Tips for saving money on groceries when food prices rise
Many people might have noticed that their grocery bills have been going up this year, as fuel prices and other factors have forced the price of food to rise. However, there are plenty of ways to save money on groceries.
Economic conditions mean expensive grub this summer
Economic conditions in America are still dismal. Unemployment has not improved much, and housing is still bad. To make matters worse, prices of goods have been increasing lately. According to Reuters, wholesale prices in July rose by 7.2 percent compared to July 2010, above most forecasts. The increase was noted, according to USA Today, by the Department of Labor’s Producer Price Index, a measurement of producer costs before goods get to consumers. The PPI doesn’t include the cost of energy or food. However, the price of food has been rising. Food costs rose by 0.6 percent over the month of July, the largest increase this year. That doesn’t sound like much, but it has had effects. For instance, AFC Enterprises, a restaurant conglomerate, lost 19 percent of its quarterly profits because of food prices, according to the Wall Street Journal.
Meat and greet
One item getting more expensive than ever is beef, according to Daily Finance. CattleFax, a meat industry research group, found that beef prices rose 13 percent between March 2010 and March 2011, largely due to increased prices of corn, grain, fuel and a severe drought in Texas. Amid these rising food prices, it is especially important to be diligent about saving money on groceries. Here are some ideas on how:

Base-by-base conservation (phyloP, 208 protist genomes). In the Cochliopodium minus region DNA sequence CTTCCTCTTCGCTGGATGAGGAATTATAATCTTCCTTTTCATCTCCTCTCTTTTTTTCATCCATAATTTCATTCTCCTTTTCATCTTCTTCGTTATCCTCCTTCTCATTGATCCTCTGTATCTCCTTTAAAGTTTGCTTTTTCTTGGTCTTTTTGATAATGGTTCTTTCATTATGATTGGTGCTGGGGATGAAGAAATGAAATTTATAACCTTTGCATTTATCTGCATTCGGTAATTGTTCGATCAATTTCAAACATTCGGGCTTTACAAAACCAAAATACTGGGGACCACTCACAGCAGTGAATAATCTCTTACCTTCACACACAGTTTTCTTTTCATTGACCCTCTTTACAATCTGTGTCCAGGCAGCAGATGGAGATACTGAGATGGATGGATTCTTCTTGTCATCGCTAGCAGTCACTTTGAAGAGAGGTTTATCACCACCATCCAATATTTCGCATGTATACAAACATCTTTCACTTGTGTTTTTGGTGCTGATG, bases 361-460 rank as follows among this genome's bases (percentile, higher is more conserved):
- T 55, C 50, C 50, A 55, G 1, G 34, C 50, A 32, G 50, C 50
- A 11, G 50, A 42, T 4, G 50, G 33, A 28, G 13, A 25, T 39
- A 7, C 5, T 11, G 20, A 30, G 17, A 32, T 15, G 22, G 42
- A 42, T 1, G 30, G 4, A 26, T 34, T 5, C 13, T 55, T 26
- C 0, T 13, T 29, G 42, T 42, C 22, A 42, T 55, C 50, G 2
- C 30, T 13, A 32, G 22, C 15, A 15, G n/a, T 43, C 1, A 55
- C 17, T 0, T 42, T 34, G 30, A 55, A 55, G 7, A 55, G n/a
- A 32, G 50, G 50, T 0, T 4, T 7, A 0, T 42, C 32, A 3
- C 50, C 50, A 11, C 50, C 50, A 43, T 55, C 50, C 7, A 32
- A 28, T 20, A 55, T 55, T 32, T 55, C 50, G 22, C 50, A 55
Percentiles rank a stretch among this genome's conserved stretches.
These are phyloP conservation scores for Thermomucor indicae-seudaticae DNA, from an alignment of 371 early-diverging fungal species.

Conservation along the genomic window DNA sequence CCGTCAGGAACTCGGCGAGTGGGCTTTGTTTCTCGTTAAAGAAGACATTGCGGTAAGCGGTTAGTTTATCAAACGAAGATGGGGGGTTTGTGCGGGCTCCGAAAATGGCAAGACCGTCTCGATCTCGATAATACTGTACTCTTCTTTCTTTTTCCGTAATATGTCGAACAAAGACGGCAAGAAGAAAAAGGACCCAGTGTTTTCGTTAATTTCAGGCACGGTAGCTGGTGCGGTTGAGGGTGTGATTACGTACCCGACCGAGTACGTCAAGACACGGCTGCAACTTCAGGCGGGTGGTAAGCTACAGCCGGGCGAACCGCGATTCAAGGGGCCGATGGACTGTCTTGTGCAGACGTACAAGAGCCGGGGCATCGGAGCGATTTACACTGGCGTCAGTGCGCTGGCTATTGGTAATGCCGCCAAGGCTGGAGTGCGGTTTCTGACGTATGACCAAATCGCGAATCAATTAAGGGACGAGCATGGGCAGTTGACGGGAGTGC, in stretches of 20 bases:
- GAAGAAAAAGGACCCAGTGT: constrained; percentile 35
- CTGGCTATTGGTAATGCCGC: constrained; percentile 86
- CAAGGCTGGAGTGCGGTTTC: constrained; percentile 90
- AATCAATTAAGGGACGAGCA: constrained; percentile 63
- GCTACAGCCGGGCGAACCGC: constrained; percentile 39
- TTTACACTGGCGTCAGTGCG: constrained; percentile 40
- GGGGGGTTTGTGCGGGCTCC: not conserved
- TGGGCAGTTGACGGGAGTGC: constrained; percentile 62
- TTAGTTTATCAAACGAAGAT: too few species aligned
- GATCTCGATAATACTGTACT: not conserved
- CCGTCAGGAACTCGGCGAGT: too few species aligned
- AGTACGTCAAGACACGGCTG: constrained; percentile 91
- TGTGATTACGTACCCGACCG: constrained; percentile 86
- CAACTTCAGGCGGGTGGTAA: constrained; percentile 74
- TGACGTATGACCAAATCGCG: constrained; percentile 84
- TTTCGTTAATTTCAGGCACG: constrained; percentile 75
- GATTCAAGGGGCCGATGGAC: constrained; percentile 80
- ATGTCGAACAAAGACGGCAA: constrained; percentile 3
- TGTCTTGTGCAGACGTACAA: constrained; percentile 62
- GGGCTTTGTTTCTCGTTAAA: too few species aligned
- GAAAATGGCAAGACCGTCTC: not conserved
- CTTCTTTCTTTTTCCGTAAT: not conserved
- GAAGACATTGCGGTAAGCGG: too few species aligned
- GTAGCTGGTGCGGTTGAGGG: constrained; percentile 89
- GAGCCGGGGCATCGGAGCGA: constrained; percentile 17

Have a cow
The Daily Finance post on beef has advice from an industry insider: Buy beef in bulk. Separate individual cuts, and immediately freeze whatever you aren’t using right away. Also, check your local grocery store for cuts reduced for a quick sale. The more you freeze, the more you have for later.
Rice and beans
Instant rice and canned beans aren’t the most expensive items, but they are more expensive than their dried counterparts. However, both are less expensive by weight when buying larger bags of dried rice or beans. If your family eats regular quantities of either, consider buying the larger dry bags of rice or beans. Just remember that dried beans need to soak overnight before cooking.
For a few dollars less
Have a look at the closest dollar store. There will often be things like canned goods and pasta that will be cheaper there than at a grocery store. It’s better to pay $1 per bag of spaghetti than $1.50.
The practice of “extreme couponing” might not be for everyone, but coupons are a way to save some serious cash. If clipping coupons saves more than the cost of the newspaper they came in, it’s worth it.
Wall Street Journal